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Zach Uram

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I put most of the blame on the radio operators who repeatedly failed to relay the dire warnings of the icebergs to the bridge. Also to captain Smith for travelling through such conditions in the dark! Why didn't he just stop and wait until the morning light.

Zach
 

Mark Baber

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Dec 29, 2000
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the radio operators who repeatedly failed ...

Repeatedly?

Why didn't he just stop

The world didn't work that way at that time. Smith did what every commander of a passenger liner of the day would have done.
 
Dec 2, 2000
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>>I put most of the blame on the radio operators who repeatedly failed to relay the dire warnings of the icebergs to the bridge.<<

An assertion which doesn't hold water since the watch knew about the warnings and had been given special instructions to be on the lookout for pack ice and bergy bits. The claim tp "Ignorance Because We Recieved No Ice Warnings" thing falls apart for that very reason. They knew.

>>Also to captain Smith for travelling through such conditions in the dark! Why didn't he just stop and wait until the morning light.<<

Becaue, as MAB indicated, that was not how business was done in that day and in reality, is not how it's done even now. The practice was, and still is, to keep course and speed in all conditions short of bad visibility. So long as they could see where they were going, there was no jutification to slow done and none to stop.
 

Tom McLeod

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There are a lot of factors in this one which could hit a lot of threads. Clear thinking and really knowing the facts of that time are very key in this conversation as many here know. Captain Turner survived the Lusitania sinking. He didn't prove to be a terrific witness. He also was the master of the ship and bore the weight for his actions. He was grilled for his speed, how far in the channel he was, the 3 point position he was trying to take and a lot of other things. The accident with the Lusitania was the result of a sub attack. But things could have played out different under Turner's leadership. He did make it out of the trial, presided over by the same judge (Lord Mersey) that was in charge of the British Inquiry for Titanic. Turner was able to go back to sea.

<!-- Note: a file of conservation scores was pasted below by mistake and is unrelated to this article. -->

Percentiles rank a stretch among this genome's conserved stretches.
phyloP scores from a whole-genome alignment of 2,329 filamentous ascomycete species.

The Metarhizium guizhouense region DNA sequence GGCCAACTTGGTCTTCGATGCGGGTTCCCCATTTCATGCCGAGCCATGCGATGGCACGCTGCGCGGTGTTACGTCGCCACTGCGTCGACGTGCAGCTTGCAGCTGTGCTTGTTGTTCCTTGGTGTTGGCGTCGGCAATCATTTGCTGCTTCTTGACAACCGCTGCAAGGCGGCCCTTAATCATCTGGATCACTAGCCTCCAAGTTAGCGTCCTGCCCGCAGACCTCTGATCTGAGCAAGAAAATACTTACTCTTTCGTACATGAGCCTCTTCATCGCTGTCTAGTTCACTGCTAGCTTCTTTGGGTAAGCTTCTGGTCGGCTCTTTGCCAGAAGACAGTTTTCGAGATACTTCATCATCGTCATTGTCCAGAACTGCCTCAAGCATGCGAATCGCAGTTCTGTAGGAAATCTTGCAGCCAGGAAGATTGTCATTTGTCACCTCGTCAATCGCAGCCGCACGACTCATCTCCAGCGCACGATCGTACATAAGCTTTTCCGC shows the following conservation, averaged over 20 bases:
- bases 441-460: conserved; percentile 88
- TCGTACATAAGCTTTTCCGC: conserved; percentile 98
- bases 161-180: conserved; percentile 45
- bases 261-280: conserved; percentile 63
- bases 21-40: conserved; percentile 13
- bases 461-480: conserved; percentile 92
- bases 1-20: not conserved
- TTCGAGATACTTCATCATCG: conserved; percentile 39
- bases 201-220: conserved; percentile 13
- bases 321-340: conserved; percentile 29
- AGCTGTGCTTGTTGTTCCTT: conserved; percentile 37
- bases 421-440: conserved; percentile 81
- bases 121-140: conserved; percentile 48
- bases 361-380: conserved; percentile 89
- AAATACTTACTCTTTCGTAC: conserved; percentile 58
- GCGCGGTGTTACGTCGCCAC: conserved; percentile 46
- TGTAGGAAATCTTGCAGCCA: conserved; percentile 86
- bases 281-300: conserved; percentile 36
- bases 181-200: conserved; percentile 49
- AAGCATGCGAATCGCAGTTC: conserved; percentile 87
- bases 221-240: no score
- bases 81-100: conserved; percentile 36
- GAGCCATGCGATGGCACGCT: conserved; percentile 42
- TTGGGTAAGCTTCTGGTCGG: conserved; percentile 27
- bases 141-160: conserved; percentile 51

Dec 2, 2000
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>>He did make it out of the trial, presided over by the same judge (Lord Mersey) that was in charge of the British Inquiry for Titanic.<<

Well, if you really want to pick nits, it wasn't a trial. The inquiry into the loss of both the Titanic, the Lusitania, and a number of other casualties were just that: Inquiries. They were not legal actions against individuals but (Supposedly) fact finding investigations done with an eye towards preventing any future casualties.

One could argue at length as to what the real objective was, especially since there were a lot of economic and poltical interests at stake, and it's not lost on historians that government interests were often intertwined with that of the shipping lines. They had a lot to protect and that tended at the very least to make them allies-of-convenience.

The one thing they were not were criminal or civil trials and they were not subject to the same rules.
 

Jim Currie

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Hi Michael!

'nail on the head' again! You are absolutely correct. I have alluded to this 'Inquiry v. Trial' comparison elsewhere.

As far as certain individuals were concerned: these were not true Inquiries - more like Inquisitions in the fashion of Torquemada. The Commissioner is quoted as saying - during the questioning of Stone: - 7856: " you know you do not make a good impression upon me at present".
Shortly after - 7904 Butler-Aspinal sarcastically:-"you did not think they were being sent up for fun? and again at 7907: "you did not think they sprang out from the sea?".

In fact, to me, this whole 'Californian' bit was a total farce. They had already made their minds up before questioning Lord and his officers.
The Attorney General - on Day7 - states to the Commissioner- before commencing with the case concerning 'Californian':- " this question of the 'californian' raises an issue between the master and the officers" (a very indirect association with the loss of 'Titanic') and:- "There is no doubt, as I understand the evidence, that rockets were seen on that night and that 'Californian' was not a great distance from 'Titanic'". How did he arrive at that conclusion - from what evidence?